Puerto Rico’s voters overwhelmingly voted on Sunday for the island to become a state in a vote the opposition chose to boycott.
In the plebiscite 97% of the voters indicated their support for statehood, 1.6% for independence, and 1.3% for what was listed as the “current territorial status.”
However, the two main opposition parties in Puerto Rico, the Popular Democratic Party and the Puerto Rico Independence Party, called for their voters to boycott the referendum. On Sunday, 23% of eligible voters participated.
The PDP generally supports the current status and the PIP supports Puerto Rican independence. The PDP had cited what it said was unfair wording in the ballot and its lack of support by the U.S. Congress and the Trump administration as reasons for its boycott.
“The time for Puerto Rico’s equality has come.” Resident Commissioner Jenniffer González saidGonzález, Puerto Rico’s non-voting representative in the U.S. Congress, said after the plebiscite. “It is clear that the majority of Puerto Ricans want statehood. That is why leaders of certain factions urged people not to vote, as they knew that the current territorial status and nationhood were going to lose badly.”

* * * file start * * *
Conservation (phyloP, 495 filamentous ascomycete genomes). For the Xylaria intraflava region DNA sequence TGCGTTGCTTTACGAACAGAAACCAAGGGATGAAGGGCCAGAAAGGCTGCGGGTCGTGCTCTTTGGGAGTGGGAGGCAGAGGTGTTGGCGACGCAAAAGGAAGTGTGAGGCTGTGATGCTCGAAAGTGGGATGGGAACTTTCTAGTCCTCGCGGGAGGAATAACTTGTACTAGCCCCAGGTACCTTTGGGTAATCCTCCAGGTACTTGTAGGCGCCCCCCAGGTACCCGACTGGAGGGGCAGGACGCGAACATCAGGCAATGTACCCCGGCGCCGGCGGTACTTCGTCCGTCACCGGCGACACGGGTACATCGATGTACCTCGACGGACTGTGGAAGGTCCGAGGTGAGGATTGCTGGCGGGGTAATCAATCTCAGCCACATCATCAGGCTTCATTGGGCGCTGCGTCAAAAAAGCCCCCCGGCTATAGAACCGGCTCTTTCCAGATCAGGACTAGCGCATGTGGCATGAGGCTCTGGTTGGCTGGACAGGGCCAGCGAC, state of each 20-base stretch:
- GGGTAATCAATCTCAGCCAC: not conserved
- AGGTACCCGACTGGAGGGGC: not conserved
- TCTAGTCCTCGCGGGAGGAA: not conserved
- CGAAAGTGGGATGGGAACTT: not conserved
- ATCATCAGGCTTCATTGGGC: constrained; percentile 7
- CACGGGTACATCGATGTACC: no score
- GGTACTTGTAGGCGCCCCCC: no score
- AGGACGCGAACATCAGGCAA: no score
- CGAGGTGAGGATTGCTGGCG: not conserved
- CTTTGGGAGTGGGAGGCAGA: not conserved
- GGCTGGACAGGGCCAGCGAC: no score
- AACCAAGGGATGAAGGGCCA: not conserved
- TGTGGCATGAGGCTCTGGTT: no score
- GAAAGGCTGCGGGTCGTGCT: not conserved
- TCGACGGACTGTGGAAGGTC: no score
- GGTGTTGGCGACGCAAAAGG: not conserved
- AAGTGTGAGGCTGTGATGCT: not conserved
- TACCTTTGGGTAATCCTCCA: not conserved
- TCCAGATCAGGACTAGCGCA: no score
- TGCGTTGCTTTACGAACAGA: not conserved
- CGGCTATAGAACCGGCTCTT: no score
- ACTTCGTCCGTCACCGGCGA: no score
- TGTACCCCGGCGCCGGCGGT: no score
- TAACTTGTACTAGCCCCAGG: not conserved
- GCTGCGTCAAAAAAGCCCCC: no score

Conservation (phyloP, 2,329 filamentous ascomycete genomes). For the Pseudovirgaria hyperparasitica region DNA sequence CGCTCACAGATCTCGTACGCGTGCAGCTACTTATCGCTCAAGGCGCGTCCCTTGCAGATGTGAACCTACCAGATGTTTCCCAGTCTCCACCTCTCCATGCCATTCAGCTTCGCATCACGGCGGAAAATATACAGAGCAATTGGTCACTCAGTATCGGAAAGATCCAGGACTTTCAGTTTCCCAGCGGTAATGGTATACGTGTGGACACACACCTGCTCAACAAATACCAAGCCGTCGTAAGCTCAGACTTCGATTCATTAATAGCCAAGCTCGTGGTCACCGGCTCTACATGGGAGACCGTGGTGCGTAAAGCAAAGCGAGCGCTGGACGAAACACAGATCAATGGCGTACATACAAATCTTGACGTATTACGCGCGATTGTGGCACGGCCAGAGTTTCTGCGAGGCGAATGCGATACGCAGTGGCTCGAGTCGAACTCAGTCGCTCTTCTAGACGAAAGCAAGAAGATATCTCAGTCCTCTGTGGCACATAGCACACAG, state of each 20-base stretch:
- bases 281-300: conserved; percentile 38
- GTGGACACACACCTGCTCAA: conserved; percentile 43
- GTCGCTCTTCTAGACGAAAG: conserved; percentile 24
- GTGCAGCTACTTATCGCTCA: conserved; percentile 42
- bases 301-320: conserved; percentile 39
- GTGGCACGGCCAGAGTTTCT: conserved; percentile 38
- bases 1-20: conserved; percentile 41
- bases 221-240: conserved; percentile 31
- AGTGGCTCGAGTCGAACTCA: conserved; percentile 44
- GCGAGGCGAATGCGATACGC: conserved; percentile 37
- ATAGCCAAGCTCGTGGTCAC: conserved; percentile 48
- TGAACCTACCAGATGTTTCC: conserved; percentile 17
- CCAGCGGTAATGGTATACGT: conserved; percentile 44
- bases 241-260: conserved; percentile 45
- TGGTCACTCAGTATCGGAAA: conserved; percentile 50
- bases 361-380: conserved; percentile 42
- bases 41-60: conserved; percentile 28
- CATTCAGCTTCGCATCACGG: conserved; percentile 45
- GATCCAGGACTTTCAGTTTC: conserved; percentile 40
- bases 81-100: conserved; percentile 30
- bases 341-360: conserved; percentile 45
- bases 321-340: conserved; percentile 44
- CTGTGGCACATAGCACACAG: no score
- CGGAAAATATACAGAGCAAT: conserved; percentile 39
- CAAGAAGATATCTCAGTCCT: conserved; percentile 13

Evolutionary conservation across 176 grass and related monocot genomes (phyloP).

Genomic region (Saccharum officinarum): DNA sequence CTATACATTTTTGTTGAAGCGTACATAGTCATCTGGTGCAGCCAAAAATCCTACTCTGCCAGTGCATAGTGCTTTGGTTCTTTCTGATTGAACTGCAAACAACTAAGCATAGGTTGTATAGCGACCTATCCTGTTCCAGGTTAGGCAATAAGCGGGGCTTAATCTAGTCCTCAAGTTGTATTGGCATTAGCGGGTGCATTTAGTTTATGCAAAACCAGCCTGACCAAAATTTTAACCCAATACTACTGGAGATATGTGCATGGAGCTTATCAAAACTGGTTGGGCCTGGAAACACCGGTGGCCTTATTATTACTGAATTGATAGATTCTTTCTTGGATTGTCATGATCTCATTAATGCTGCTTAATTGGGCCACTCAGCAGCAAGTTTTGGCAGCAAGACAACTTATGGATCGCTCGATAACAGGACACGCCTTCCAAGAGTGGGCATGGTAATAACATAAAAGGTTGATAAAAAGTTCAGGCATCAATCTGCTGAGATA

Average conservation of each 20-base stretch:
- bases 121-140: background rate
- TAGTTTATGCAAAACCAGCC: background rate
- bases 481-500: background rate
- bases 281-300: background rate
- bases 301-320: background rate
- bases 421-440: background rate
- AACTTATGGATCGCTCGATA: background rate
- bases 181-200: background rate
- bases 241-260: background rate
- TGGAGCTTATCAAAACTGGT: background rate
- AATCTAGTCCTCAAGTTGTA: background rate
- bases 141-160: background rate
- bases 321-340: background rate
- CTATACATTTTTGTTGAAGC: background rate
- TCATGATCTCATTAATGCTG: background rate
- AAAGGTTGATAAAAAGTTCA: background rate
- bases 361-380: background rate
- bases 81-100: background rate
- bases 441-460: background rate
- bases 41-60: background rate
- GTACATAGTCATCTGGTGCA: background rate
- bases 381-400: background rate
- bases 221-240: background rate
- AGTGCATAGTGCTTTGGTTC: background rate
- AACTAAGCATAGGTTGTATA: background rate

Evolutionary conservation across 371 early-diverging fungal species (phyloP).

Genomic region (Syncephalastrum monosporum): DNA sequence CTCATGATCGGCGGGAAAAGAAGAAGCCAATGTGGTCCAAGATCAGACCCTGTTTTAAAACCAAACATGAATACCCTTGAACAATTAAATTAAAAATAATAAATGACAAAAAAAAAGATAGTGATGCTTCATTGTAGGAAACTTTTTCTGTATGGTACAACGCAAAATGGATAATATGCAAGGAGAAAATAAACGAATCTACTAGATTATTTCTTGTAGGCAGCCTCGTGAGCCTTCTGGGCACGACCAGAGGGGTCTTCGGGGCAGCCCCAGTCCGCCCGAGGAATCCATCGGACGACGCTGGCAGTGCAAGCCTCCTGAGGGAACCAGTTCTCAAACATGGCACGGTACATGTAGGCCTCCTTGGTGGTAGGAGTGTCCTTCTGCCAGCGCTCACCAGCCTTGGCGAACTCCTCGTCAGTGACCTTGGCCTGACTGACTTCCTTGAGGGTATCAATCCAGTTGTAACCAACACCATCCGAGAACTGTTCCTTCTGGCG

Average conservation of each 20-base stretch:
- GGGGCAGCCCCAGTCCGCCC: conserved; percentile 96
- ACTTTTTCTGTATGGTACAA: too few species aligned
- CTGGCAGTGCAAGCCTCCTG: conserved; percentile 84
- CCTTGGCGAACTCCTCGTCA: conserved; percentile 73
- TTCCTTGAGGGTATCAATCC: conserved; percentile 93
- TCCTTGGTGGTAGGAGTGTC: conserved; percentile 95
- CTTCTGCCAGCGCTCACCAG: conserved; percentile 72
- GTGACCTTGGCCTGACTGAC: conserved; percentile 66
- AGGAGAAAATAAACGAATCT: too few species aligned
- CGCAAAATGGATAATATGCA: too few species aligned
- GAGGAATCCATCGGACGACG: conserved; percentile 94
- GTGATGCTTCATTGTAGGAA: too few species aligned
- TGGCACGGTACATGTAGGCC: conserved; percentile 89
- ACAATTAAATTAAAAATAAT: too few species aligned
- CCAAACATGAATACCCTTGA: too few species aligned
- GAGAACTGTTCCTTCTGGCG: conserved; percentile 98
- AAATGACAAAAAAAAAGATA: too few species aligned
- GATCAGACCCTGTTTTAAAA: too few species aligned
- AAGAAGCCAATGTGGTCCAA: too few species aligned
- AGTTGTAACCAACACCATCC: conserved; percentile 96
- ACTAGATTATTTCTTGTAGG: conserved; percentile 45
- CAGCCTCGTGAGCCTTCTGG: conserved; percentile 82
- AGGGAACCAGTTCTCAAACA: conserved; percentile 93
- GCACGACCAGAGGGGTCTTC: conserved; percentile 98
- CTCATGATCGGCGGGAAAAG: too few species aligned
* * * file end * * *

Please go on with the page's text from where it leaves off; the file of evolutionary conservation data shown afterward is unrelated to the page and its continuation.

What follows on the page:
Gov. Ricardo Rosselló said, “It would be highly contradictory for Washington to demand democracy in other parts of the world, and not respond to the legitimate right to self-determination that was exercised today in the American territory of Puerto Rico.” Rosselló and González are members of the New Progressive Party, which supports statehood.
United States Rep. Nydia Valázquez (D-N.Y.) saw things differently. “When it comes to determining their future political relationship with the U.S., the Puerto Rican people need and deserve a process that is open, inclusive and transparent," she said. "This plebiscite failed to live up to that standard and the deck was stacked throughout the process.
”With members of two of the three major political parties in Puerto Rico boycotting the vote, we can safely assume the results do not even remotely reflect public sentiment on the island. I believe there should be a democratic mechanism for the Puerto Rican people to determine their destiny, but to have any degree of legitimacy, such a process must follow the rules and not be haphazardly rushed.”
If Puerto Rico were to become a state, its government would lose its right to sell triple-tax exempt municipal bonds in the United States.
Analysts are divided on how statehood would affect the island’s economy and government finances.